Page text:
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To The Death

So, the separate run of Big Finish audios featuring the Eighth Doctor comes to an end after four years of fun with Paul McGann and (mostly) the fantastic Susan Sheridan. Eight gets reincorporated into the main Big Finish run from now on.

To The Death is a moderately satisfying end to the fourth season - taken on its own terms, rather good, though not quite as good as I was hoping for. (Then again, most Who finales leave me feeling that way.) It wraps up the story of the second Dalek invasion of Earth started in Lucie Miller, with much drama, death and destruction.

Further discussion requires SPOILERS.









I'm not going to go on about this at great length because beccaelizabeth has already done so. (And for a more positive and also spoiler-filled take on the season as a whole, see Reality Checkpoint.) But I felt that the powerful dramatic impact of Lucie's death - as ever, superbly conveyed by Sheridan Smith - was actually weakened by also exterminating Tamsin and Alex. When Adric was killed off back in 1981, it was as if the show was saying to us, "Look what we can do!" And BF are clearly trying to emulate some of that (note that Lucie dies in almost the same way as Adric, isolated on board an exploding spaceship). But by killing off their own characters and leaving the BBC's characters alive, Big Finish are saying something more like "Look what we can't do" - the Doctor (well, obviously), Susan and the Monk must all survive. True, each has lost a loved one, and is in that sense forever changed; though I also felt that this was a bit flawed, because as beccaelizabeth points out the Doctor doesn't seem to be mourning Alex much, and for my own tastes the Monk mourns Tamsin rather more than I'd have thought consistent with his character. (Myself, I won't miss either of them.)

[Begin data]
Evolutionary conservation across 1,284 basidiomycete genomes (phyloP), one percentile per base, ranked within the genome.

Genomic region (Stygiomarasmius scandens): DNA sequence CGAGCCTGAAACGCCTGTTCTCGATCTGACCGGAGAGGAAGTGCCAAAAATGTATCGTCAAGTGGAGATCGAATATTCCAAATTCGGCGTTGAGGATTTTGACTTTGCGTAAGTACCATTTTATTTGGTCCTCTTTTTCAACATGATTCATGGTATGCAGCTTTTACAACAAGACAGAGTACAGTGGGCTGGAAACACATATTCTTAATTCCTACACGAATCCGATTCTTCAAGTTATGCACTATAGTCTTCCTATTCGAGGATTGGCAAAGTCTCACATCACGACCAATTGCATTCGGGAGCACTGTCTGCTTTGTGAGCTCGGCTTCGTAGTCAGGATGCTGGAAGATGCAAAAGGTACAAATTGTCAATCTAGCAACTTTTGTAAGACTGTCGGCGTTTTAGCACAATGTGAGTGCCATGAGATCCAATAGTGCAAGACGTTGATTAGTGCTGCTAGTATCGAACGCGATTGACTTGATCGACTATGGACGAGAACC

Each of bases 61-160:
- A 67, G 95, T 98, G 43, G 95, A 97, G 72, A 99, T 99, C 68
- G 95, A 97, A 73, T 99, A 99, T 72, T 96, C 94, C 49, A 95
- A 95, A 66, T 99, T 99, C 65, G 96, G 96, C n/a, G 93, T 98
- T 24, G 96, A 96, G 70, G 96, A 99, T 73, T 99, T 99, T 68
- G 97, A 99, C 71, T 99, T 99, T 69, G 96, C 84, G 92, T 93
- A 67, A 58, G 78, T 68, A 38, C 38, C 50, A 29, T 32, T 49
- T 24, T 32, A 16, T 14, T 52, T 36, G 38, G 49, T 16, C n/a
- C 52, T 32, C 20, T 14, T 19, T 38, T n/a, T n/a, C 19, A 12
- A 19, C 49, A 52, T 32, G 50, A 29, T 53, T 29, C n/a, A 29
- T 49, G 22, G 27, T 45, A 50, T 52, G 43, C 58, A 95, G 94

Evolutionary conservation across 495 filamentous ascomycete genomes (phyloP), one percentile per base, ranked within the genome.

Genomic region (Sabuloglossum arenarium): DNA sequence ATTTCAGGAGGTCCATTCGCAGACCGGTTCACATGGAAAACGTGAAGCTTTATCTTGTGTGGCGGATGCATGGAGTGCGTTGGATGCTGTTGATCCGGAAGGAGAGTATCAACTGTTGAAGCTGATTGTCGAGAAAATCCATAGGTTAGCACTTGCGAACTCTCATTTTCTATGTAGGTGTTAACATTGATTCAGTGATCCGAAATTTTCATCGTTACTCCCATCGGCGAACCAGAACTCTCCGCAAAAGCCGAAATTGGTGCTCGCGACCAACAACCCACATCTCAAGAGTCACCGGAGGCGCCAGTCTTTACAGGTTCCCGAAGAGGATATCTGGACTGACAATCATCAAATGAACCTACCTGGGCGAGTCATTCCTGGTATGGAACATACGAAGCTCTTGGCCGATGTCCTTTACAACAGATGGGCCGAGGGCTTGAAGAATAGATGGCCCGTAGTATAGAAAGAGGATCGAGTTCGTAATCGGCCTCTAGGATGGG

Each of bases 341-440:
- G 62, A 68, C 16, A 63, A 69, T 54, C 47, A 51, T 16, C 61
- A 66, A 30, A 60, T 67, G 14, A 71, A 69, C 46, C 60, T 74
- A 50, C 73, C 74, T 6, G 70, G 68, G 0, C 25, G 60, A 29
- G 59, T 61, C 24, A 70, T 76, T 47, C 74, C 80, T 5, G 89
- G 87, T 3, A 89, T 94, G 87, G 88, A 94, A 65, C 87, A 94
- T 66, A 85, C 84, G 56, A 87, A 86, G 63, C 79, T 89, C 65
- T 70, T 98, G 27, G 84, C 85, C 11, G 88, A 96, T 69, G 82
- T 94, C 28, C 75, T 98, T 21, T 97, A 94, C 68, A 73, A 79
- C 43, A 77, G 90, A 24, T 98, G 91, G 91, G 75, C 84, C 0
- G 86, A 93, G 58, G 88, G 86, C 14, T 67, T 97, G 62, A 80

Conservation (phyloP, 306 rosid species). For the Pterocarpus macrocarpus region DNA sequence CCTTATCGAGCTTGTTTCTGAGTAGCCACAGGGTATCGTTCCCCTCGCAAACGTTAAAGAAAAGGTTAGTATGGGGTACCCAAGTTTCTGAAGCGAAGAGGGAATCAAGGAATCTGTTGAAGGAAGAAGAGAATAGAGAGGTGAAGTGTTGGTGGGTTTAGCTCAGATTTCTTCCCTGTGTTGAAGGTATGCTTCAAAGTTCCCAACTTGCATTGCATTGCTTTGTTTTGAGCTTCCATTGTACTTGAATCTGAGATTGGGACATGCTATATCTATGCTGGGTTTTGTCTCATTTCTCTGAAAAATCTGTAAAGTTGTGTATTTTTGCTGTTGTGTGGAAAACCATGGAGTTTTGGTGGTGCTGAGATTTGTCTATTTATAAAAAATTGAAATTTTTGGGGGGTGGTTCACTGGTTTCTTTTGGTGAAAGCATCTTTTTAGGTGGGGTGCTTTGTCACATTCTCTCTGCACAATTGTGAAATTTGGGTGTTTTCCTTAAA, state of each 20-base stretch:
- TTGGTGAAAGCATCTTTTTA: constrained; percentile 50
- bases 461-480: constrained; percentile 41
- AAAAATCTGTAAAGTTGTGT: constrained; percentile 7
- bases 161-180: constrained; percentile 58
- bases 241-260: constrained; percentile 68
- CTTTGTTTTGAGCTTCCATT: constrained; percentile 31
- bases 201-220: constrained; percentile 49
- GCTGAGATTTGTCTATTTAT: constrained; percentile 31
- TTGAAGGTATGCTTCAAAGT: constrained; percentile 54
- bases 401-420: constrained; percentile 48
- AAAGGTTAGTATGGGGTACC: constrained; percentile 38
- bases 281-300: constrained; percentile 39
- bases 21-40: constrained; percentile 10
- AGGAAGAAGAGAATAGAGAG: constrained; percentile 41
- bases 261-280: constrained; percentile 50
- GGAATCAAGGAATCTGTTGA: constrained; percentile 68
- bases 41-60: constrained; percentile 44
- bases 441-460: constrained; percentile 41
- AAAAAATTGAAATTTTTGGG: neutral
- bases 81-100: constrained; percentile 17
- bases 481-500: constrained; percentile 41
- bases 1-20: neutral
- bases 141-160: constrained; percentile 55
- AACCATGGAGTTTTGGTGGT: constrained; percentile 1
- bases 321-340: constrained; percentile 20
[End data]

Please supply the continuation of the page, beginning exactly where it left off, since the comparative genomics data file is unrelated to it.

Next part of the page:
wwhyte pointed out somewhere, and I can't find it right now, that Caves of Androzani works far better than Logopolis even though Logopolis is about the end of the universe and Caves of Androzani is about a sordid drugs and guns smuggling operation. In this season, I thought the most successful play was the very first, Death in Blackpool, about a simple family drama (where the awful family secret is that one of the family happens to be an alien). Sometimes small is beautiful.

Surely there is also a fairly major continuity problem? (Though sometimes problems are opportunities, I suppose.) In To The Death, the Doctor clearly remembers the events of Patient Zero; but my memory of Blue Forgotten Planet is that Charley zapped all the Sixth Doctor's memories of travelling with her. Or am I wrong on that point? Might go back and listen to that sequence again while waiting for next month's releases. Though I have the new Gallifrey series to get through first...


( 9 comments — Leave a comment )
Mar. 23rd, 2011 07:19 am (UTC)
Feel free to delete this comment...
Sheridan Smith, I think (though Susan Sheridan would also have been good).
Mar. 23rd, 2011 07:21 am (UTC)
Re: Feel free to delete this comment...